Oh, don't tell me: 10 claims that scare security pros
- 15 August, 2007 09:37
A child with a chocolate-smeared shirt says, "I didn't do it." The phone rings, and Mum assures you, "There's nothing to worry about." A systems administrator carrying a box of tapes says, "We'll have everything back up in a few minutes." Sometimes the first words you hear -- despite their distance from the truth -- tell you everything you need to know.
That's so with information security as well. Some words sound reassuring at first glance, but I've found they often point to problems safeguarding internal information assets and technical resources, or with the people and processes that protect them. Here are a few of the telltale phrases signaling that security trouble could be boiling over.
"We have a culture of security."
No, you don't.
I hear this most often from enterprises that started as a five-person mom-and-pop shop, went corporate as they grew, then blinked and found themselves operating with a thousand people and no governance or policies. Three dollars and their "culture of security" will get you a fancy cup of coffee in a quiet cafe, where you can contemplate how much work there is to do.
The simple fact is that without supporting directives or a mechanism for feedback, security is defined differently by each person and verified by no one. There is no metric for compliance with a "culture," and a "culture of security" is overridden by a culture of "get the job done" every time.
If there are rules, write them down. If technology is put in place to implement or monitor the rules, write that down too. If people break the rules, follow up. If the rules prevent legitimate business from getting done, change them. It's that simple.
"IT security is information security here."
Information security is not the same thing as security in information technology. If the term "information security" is used interchangeably with "IT security," it invariably means that no one has made fundamental nontechnical security decisions and that affected departments -- IT, human resources, legal, audit and perhaps others in your organization -- are guessing what the others mean.
Get together with those who have influence in the departments above, and decide whether information (not paper documents or equipment) is an asset of the company, just like computers and paper clips. Decide whether the company authorizes people for jobs, physical access and information as individuals. Make these policy decisions as a group, and have them signed by those with authority. Then perhaps there will be more time in the day for deciding how to manage security instead of guessing what.
"That doesn't apply to the boss."
Though it's becoming less of a problem in public companies thanks to the Sarbanes-Oxley Act, occasionally an executive simply refuses to follow security or privacy directives he approved. Unless you're prepared to meticulously document misdeeds in a forensically sound manner and then take them to the board of directors or the police (or quit), you'll just have to work around it.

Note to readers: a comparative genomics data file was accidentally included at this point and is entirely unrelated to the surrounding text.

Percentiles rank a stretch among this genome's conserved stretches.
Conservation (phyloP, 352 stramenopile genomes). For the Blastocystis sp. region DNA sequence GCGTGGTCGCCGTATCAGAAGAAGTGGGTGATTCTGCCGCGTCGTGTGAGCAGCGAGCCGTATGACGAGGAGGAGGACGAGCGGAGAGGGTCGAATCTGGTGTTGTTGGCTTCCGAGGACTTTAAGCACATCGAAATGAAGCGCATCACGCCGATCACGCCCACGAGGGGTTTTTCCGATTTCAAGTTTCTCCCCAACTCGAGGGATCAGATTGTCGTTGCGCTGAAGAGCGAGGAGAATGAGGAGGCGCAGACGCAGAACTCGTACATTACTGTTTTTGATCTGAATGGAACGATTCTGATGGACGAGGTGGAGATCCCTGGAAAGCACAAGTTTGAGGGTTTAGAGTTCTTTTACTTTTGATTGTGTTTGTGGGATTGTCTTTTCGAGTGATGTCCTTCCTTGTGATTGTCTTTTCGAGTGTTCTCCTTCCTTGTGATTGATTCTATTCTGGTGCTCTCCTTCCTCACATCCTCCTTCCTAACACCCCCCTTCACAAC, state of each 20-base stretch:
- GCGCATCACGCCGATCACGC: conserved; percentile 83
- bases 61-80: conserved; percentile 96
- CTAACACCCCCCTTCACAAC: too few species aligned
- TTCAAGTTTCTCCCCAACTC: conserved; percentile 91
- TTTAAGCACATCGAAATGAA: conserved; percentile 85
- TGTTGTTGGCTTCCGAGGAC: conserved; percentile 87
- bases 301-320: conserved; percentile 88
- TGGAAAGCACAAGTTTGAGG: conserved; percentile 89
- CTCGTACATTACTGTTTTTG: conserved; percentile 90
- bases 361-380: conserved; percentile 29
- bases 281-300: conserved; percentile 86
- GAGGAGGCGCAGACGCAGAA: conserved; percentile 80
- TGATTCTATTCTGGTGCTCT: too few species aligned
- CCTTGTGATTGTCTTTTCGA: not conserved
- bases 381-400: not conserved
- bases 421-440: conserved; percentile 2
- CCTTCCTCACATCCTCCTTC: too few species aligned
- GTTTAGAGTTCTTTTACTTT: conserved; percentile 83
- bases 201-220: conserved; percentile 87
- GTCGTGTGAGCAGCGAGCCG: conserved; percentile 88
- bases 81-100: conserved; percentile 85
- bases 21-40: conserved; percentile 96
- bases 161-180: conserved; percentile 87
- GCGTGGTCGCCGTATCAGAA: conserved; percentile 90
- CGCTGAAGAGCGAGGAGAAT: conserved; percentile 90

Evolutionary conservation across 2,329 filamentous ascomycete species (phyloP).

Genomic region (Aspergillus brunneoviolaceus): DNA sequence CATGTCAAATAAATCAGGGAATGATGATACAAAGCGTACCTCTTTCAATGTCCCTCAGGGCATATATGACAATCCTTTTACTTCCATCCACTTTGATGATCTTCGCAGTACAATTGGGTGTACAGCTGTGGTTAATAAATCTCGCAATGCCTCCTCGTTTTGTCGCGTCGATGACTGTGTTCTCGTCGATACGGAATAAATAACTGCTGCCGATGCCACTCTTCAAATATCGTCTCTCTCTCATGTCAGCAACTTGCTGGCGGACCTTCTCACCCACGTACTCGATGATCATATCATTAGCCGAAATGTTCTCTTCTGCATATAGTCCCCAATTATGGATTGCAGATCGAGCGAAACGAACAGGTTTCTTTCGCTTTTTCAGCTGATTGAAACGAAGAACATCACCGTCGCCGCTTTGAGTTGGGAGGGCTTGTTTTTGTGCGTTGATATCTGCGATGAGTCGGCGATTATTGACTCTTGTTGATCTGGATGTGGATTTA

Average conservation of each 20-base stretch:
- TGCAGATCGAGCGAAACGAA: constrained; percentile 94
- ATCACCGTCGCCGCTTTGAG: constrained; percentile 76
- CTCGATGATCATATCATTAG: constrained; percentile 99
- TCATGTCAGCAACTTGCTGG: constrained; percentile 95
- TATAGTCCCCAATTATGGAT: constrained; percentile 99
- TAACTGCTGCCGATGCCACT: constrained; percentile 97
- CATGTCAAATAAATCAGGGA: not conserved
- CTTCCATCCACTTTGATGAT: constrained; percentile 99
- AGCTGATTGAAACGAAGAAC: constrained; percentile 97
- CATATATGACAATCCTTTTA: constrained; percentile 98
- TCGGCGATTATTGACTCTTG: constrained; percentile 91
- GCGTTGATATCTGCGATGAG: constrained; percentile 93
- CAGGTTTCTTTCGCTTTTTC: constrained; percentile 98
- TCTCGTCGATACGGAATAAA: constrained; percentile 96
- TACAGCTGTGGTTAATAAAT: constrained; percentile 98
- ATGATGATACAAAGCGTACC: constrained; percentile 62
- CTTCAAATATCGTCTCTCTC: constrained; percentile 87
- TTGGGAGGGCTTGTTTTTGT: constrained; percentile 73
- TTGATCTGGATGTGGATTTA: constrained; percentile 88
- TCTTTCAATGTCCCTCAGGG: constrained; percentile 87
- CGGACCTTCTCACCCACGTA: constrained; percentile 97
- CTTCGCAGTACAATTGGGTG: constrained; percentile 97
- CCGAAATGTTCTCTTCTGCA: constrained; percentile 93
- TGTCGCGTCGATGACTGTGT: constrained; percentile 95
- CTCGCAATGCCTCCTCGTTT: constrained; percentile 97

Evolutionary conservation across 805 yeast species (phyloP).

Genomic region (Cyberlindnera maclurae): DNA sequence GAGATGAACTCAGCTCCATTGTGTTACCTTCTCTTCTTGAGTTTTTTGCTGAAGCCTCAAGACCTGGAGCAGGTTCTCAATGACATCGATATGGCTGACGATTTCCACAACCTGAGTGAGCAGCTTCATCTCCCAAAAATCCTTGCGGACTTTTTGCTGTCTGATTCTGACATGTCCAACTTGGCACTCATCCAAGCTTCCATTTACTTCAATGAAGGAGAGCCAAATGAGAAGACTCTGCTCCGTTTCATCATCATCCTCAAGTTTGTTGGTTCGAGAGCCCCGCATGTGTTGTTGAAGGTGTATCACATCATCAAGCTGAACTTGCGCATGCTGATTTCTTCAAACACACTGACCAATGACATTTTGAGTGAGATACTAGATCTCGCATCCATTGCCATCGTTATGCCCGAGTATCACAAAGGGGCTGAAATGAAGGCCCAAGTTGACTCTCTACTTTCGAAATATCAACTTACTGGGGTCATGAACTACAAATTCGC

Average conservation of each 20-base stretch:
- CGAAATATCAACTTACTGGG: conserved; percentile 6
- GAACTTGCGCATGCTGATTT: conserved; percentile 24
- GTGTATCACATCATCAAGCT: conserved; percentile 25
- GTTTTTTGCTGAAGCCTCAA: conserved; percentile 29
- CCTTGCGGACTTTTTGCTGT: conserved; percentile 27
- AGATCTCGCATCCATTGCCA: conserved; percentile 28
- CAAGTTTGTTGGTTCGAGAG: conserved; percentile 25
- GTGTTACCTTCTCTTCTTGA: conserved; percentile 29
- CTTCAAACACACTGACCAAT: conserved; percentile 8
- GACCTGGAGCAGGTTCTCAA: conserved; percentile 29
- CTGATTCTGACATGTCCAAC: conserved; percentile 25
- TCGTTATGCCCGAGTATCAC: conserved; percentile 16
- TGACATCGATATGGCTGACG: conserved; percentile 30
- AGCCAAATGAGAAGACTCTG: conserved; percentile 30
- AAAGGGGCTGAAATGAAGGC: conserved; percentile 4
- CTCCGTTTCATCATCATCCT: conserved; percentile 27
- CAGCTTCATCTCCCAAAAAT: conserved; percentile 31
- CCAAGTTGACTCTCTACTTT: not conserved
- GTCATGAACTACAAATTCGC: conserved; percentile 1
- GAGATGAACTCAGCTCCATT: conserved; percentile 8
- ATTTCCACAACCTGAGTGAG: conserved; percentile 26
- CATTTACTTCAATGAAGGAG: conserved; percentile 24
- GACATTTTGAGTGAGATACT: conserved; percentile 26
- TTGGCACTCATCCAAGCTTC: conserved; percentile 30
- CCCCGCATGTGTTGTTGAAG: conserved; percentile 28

Most of these bad apples can be managed by appealing to their Machiavellian sense of influencing others' behavior: that they at least ought to appear to be leading by example, while continuing to do whatever it is they do with the door closed. Few would admit it, but I've run across many IT organizations that simply budget a DSL line for "guest" access in the executive's office, turn a blind eye to whatever gets plugged in and chalk up support time to the test lab. It's not a desirable solution, but if the executive's still willing to sign a Sarbanes-Oxley attestation, the rest comes down to plausible deniability.
"Our information security officer is on the IT staff."
Titles don't matter. A security expert reporting to the director of IT is a security administrator (specialized systems administrator), even if that person holds the title of information security officer.
The problem is that the word officer usually connotes authority to verify and monitor whether all technical and process controls protecting information are effective. An IT security administrator is usually involved in designing technical controls, and therefore can't self-audit or certify that IT is doing the right thing, particularly if he reports within IT. Outside of a military context, a company security officer ought to report as a peer or senior to the IT director.
"We have a password policy."
Strictly speaking, a document that specifies password length and complexity is a technical standard or procedure, not a policy. Policies are a container for a business directive, such as "individuals must be identified uniquely and authenticated prior to being granted access to company assets." Note that this example of policy concerns what to do regarding people and access, not how to construct sequence of type-able characters.
Despite the efforts of certain software vendors to confuse the language, technical controls such as "group policy objects" are not policies. However, I'm not such a stickler that I'll dig into a fight over terminology without beer. What's important during a business-hours discussion is that the password standard (or "policy") is backed up by a real policy so that IT spends its time implementing controls instead of trying to defend the reasoning or demand compliance without authority. Without a supporting reason and directive, expect to spend a lot of time repeating the same instructions to no avail.